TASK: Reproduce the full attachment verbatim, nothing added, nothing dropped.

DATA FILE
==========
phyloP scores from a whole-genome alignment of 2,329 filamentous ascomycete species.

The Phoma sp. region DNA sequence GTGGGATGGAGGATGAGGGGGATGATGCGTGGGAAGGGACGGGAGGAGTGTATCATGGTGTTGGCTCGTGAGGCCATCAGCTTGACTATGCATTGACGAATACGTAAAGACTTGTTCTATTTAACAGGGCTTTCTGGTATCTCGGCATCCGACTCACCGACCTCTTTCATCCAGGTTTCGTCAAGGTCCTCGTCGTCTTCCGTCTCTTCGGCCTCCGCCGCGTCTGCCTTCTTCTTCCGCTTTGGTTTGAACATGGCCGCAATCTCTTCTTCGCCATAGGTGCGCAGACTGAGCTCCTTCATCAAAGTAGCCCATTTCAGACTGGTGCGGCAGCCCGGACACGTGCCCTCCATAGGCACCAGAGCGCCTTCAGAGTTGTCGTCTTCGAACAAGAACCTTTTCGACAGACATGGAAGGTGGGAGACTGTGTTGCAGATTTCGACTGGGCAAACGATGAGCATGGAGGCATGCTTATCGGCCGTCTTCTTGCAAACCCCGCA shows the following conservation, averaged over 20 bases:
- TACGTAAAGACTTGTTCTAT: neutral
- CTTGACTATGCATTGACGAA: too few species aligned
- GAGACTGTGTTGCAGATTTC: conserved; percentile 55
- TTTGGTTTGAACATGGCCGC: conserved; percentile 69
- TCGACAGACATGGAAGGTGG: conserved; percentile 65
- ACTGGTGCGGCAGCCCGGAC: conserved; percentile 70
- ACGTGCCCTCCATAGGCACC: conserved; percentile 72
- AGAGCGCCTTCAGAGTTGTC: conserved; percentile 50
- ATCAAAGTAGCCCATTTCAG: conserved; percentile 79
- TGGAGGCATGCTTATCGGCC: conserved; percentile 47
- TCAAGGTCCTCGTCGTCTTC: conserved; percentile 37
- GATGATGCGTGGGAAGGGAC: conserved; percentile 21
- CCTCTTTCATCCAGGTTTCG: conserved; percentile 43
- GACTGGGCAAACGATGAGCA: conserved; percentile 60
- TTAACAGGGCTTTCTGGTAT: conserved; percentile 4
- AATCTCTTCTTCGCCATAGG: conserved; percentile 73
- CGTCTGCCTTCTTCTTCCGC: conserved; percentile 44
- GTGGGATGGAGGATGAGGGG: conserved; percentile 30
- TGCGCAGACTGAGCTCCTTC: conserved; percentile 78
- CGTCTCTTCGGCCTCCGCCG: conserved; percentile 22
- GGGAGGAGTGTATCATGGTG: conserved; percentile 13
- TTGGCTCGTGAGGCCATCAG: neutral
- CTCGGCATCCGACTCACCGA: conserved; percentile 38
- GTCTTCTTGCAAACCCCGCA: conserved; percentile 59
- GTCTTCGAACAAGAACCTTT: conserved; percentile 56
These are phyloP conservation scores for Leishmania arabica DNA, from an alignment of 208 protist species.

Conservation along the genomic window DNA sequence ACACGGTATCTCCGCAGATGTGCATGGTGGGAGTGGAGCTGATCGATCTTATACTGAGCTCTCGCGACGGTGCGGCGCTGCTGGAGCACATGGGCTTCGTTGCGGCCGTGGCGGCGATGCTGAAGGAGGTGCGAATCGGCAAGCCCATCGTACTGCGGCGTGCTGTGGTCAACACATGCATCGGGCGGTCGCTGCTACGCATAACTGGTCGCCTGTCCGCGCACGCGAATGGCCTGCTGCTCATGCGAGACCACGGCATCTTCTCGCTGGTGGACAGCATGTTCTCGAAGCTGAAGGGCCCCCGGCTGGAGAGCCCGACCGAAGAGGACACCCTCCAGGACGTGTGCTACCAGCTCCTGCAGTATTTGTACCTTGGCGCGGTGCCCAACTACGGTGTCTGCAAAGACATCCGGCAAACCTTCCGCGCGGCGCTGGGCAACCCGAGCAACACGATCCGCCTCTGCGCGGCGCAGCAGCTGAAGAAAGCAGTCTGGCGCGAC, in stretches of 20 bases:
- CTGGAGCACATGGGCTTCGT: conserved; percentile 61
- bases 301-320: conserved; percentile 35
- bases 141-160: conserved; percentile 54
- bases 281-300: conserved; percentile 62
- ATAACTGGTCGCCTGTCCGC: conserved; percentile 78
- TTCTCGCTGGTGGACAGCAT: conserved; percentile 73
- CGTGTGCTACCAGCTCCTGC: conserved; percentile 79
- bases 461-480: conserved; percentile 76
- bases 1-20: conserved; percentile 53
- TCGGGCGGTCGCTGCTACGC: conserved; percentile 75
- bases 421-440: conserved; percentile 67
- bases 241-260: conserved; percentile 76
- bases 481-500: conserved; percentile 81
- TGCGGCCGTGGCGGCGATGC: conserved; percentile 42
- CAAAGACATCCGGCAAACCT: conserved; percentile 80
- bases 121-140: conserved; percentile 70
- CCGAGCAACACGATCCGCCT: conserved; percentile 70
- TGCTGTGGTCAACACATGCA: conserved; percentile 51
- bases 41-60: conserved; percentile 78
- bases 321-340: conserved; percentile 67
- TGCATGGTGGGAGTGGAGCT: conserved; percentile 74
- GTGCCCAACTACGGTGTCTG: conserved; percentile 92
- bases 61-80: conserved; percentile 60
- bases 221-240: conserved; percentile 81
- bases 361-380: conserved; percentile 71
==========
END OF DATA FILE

phyloP scores from a whole-genome alignment of 2,329 filamentous ascomycete species.

The Phoma sp. region DNA sequence GTGGGATGGAGGATGAGGGGGATGATGCGTGGGAAGGGACGGGAGGAGTGTATCATGGTGTTGGCTCGTGAGGCCATCAGCTTGACTATGCATTGACGAATACGTAAAGACTTGTTCTATTTAACAGGGCTTTCTGGTATCTCGGCATCCGACTCACCGACCTCTTTCATCCAGGTTTCGTCAAGGTCCTCGTCGTCTTCCGTCTCTTCGGCCTCCGCCGCGTCTGCCTTCTTCTTCCGCTTTGGTTTGAACATGGCCGCAATCTCTTCTTCGCCATAGGTGCGCAGACTGAGCTCCTTCATCAAAGTAGCCCATTTCAGACTGGTGCGGCAGCCCGGACACGTGCCCTCCATAGGCACCAGAGCGCCTTCAGAGTTGTCGTCTTCGAACAAGAACCTTTTCGACAGACATGGAAGGTGGGAGACTGTGTTGCAGATTTCGACTGGGCAAACGATGAGCATGGAGGCATGCTTATCGGCCGTCTTCTTGCAAACCCCGCA shows the following conservation, averaged over 20 bases:
- TACGTAAAGACTTGTTCTAT: neutral
- CTTGACTATGCATTGACGAA: too few species aligned
- GAGACTGTGTTGCAGATTTC: conserved; percentile 55
- TTTGGTTTGAACATGGCCGC: conserved; percentile 69
- TCGACAGACATGGAAGGTGG: conserved; percentile 65
- ACTGGTGCGGCAGCCCGGAC: conserved; percentile 70
- ACGTGCCCTCCATAGGCACC: conserved; percentile 72
- AGAGCGCCTTCAGAGTTGTC: conserved; percentile 50
- ATCAAAGTAGCCCATTTCAG: conserved; percentile 79
- TGGAGGCATGCTTATCGGCC: conserved; percentile 47
- TCAAGGTCCTCGTCGTCTTC: conserved; percentile 37
- GATGATGCGTGGGAAGGGAC: conserved; percentile 21
- CCTCTTTCATCCAGGTTTCG: conserved; percentile 43
- GACTGGGCAAACGATGAGCA: conserved; percentile 60
- TTAACAGGGCTTTCTGGTAT: conserved; percentile 4
- AATCTCTTCTTCGCCATAGG: conserved; percentile 73
- CGTCTGCCTTCTTCTTCCGC: conserved; percentile 44
- GTGGGATGGAGGATGAGGGG: conserved; percentile 30
- TGCGCAGACTGAGCTCCTTC: conserved; percentile 78
- CGTCTCTTCGGCCTCCGCCG: conserved; percentile 22
- GGGAGGAGTGTATCATGGTG: conserved; percentile 13
- TTGGCTCGTGAGGCCATCAG: neutral
- CTCGGCATCCGACTCACCGA: conserved; percentile 38
- GTCTTCTTGCAAACCCCGCA: conserved; percentile 59
- GTCTTCGAACAAGAACCTTT: conserved; percentile 56
These are phyloP conservation scores for Leishmania arabica DNA, from an alignment of 208 protist species.

Conservation along the genomic window DNA sequence ACACGGTATCTCCGCAGATGTGCATGGTGGGAGTGGAGCTGATCGATCTTATACTGAGCTCTCGCGACGGTGCGGCGCTGCTGGAGCACATGGGCTTCGTTGCGGCCGTGGCGGCGATGCTGAAGGAGGTGCGAATCGGCAAGCCCATCGTACTGCGGCGTGCTGTGGTCAACACATGCATCGGGCGGTCGCTGCTACGCATAACTGGTCGCCTGTCCGCGCACGCGAATGGCCTGCTGCTCATGCGAGACCACGGCATCTTCTCGCTGGTGGACAGCATGTTCTCGAAGCTGAAGGGCCCCCGGCTGGAGAGCCCGACCGAAGAGGACACCCTCCAGGACGTGTGCTACCAGCTCCTGCAGTATTTGTACCTTGGCGCGGTGCCCAACTACGGTGTCTGCAAAGACATCCGGCAAACCTTCCGCGCGGCGCTGGGCAACCCGAGCAACACGATCCGCCTCTGCGCGGCGCAGCAGCTGAAGAAAGCAGTCTGGCGCGAC, in stretches of 20 bases:
- CTGGAGCACATGGGCTTCGT: conserved; percentile 61
- bases 301-320: conserved; percentile 35
- bases 141-160: conserved; percentile 54
- bases 281-300: conserved; percentile 62
- ATAACTGGTCGCCTGTCCGC: conserved; percentile 78
- TTCTCGCTGGTGGACAGCAT: conserved; percentile 73
- CGTGTGCTACCAGCTCCTGC: conserved; percentile 79
- bases 461-480: conserved; percentile 76
- bases 1-20: conserved; percentile 53
- TCGGGCGGTCGCTGCTACGC: conserved; percentile 75
- bases 421-440: conserved; percentile 67
- bases 241-260: conserved; percentile 76
- bases 481-500: conserved; percentile 81
- TGCGGCCGTGGCGGCGATGC: conserved; percentile 42
- CAAAGACATCCGGCAAACCT: conserved; percentile 80
- bases 121-140: conserved; percentile 70
- CCGAGCAACACGATCCGCCT: conserved; percentile 70
- TGCTGTGGTCAACACATGCA: conserved; percentile 51
- bases 41-60: conserved; percentile 78
- bases 321-340: conserved; percentile 67
- TGCATGGTGGGAGTGGAGCT: conserved; percentile 74
- GTGCCCAACTACGGTGTCTG: conserved; percentile 92
- bases 61-80: conserved; percentile 60
- bases 221-240: conserved; percentile 81
- bases 361-380: conserved; percentile 71